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Regulation of innate and adaptive immunity by EROS

  • Full or part time
  • Application Deadline
    Thursday, February 28, 2019
  • Funded PhD Project (European/UK Students Only)
    Funded PhD Project (European/UK Students Only)

Project Description

Project Details:

We invite applications for a Department of Medicine-funded PhD studentship in the laboratory of Dr David Thomas to investigate the function of EROS (gene symbol CYBC1, previously C17ORF62.), a novel transmembrane protein that we have recently shown plays key roles in several aspects of immune system function both in mouse and human (Thomas et al (2017) Journal of Experimental Medicine 214 (4), 1111-1128) and (Thomas et al 2018 Journal of Allergy and Clinical Immunology, in press). Specifically, Eros is essential for the generation of reactive oxygen species and host defence against common infections but its exact mechanism of action and role in all cell types remain to be determined.

The aim of this PhD studentship is to investigate the specific roles of EROS in a variety of settings. The project is likely to examine (i) the role of EROS in cells of the adaptive immune system, including its role in autoimmunity (ii) the role of EROS in processes distinct from the generation of reactive oxygen species (iii) EROS’s subcellular localisation and interactome in order to gain insight into its mechanism of action.

The project will also involve collaborating with colleagues at other institutes including the Wellcome Trust Sanger Institute and the Laboratory of Molecular Biology (LMB). The post will involve the use of in vitro and in vivo models to study the function of Eros within immune cells to assess its function in a variety of cell types and species. The project will provide training in cell culture, proteomics, molecular and/or cellular immunology, cloning and in vivo models of disease. Additional training will be provided where necessary.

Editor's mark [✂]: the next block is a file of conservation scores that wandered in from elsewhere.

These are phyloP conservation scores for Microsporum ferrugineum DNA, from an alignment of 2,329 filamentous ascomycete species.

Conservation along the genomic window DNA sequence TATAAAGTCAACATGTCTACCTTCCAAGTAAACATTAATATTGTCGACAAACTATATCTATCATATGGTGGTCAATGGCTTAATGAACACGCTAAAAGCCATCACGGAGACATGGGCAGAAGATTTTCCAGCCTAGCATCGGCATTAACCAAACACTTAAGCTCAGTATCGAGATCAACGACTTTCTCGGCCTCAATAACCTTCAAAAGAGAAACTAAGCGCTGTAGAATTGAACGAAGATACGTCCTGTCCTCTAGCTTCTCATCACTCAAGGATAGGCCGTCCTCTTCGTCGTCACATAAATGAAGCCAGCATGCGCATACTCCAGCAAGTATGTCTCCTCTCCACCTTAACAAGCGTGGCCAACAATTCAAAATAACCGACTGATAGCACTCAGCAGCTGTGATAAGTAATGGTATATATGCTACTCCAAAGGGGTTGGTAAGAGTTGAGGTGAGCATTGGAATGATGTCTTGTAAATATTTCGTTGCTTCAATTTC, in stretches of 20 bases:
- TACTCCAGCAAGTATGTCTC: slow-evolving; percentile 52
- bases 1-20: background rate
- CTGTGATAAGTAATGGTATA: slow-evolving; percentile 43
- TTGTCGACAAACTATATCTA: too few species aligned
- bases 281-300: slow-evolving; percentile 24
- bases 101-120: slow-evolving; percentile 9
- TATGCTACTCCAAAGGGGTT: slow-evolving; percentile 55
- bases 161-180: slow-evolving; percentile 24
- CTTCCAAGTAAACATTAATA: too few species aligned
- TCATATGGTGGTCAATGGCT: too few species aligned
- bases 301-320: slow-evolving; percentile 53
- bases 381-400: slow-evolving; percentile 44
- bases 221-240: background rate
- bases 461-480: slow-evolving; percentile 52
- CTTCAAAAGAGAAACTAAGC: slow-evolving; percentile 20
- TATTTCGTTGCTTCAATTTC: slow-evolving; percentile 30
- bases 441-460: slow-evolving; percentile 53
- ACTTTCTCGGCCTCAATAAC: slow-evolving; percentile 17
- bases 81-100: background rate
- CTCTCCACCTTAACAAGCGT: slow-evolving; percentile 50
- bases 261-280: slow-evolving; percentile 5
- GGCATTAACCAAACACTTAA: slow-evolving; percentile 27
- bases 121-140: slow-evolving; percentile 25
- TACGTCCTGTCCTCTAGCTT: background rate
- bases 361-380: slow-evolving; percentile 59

Requirements:

Applicants must have/or expect to gain a first class or upper second class honours degree or Overseas equivalent in a relevant subject area (biochemistry and immunology) preferably with experience with in vivo immunology assays and models. A Master’s Degree is preferable but not essential. We look for highly motivated applicants with excellent interpersonal, written and oral communication skills.

How to Apply:

Applicants are requested to send a full CV (including the names and email addresses of at least two academic referees), and personal statement (detailing why you are interested in the research project). Suitable candidates will be then asked to complete an electronic application form at Imperial College London in order for their qualifications to be addressed by College Registry.

Please submit your application to Rena John-Lewis (). Informal enquiries can be directed to David Thomas ().

Funding Notes

Stipend: £18,000 (inclusive of London allowance) per annum + Tuition Fees (Home/EU rate) for 3 years.

A tax-free stipend and home UK/EU fees for 3 years will be awarded. Overseas students should be able to demonstrate adequate financial support to cover the difference between the home/EU fee and the overseas fee. Applicants are also required to meet Imperial College’s English language requirements. Please see the following link: View Website

References

1. EROS mutations: decreased NADPH oxidase function and chronic granulomatous disease. David C. Thomas*, Louis-Marie Charbonnier*, Andrea Schejtman, Hasan Aldhekri, Eve L. Coomber, Elizabeth R. Dufficy, Anne E. Beenken, James C. Lee, Simon Clare, Anneliese O. Speak, Adrian J. Thrasher, Giorgia Santilli, Hamoud Al-Mousa, Fowzan S. Alkuraya, Talal A. Chatila, Kenneth G.C. Smith. Journal of Allergy and Clinical Immunology 2018 DOI: https://doi.org/10.1016/j.jaci.2018.09.019, published online October 9th 2018

2. Eros is a novel transmembrane protein that controls the phagocyte respiratory burst and is essential for innate immunity. David C. Thomas1*, Simon Clare2*, John Sowerby1, Mercedes Pardo2, Jatinder Juss3, David Goulding2, Louise Van der Weyden2, Daniel Storisteanu3, Ananth Prakash4, Marion Espeli1, Shaun Flint1, James Lee1, Leanne Kane2, David Adams2, Alex Bateman4, Jyoti Chaudhry2, Paul Lyons1, Alison Condliffe3, Edwin Chilvers3, Gordon Dougan2Ϯ and Ken Smith1Ϯ - Journal of Experimental Medicine 2017 DOI: 10.1084/jem.20161382 | Published March 28, 2017

3. How the phagocyte NADPH oxidase regulates innate immunity: Thomas DC. Free Radic Biol Med. 2018 Sep;125:44-52. doi: 10.1016/j.freeradbiomed.2018.06.011. Epub 2018 Jun 25. Review.

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